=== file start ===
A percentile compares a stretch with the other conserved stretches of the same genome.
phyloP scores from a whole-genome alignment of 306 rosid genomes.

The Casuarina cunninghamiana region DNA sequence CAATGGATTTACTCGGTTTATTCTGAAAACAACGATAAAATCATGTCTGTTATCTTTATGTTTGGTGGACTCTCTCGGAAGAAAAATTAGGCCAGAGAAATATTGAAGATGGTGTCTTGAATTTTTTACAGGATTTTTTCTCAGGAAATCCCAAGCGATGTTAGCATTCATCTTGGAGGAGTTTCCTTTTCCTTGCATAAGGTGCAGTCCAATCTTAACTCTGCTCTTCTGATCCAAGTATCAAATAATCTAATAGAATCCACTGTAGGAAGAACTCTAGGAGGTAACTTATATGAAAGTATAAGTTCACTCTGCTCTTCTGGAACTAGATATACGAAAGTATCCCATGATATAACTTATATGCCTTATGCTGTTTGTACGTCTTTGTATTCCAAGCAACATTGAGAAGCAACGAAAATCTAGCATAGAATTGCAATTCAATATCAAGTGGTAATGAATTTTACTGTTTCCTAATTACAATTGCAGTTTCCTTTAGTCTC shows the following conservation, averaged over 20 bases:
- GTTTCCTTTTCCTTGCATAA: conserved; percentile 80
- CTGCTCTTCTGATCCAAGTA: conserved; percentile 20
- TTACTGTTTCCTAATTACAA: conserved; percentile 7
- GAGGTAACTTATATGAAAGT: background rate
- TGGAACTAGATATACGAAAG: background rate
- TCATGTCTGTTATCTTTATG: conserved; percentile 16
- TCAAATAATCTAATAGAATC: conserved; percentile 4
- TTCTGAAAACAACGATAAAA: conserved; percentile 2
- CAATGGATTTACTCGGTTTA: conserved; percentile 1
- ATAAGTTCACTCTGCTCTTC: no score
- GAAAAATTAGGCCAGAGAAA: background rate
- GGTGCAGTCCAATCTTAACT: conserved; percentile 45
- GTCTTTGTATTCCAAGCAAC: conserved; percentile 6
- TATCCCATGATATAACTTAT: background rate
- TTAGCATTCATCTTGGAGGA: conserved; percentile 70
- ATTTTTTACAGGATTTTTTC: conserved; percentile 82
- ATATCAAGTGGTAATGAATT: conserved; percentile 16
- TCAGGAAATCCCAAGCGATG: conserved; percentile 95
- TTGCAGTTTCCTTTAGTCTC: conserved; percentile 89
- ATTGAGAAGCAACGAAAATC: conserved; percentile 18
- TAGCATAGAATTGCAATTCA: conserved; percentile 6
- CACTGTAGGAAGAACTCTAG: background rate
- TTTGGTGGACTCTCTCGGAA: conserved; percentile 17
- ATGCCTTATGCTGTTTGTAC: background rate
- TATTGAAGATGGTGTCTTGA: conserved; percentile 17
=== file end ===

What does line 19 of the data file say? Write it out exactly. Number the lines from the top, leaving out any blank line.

- ATTTTTTACAGGATTTTTTC: conserved; percentile 82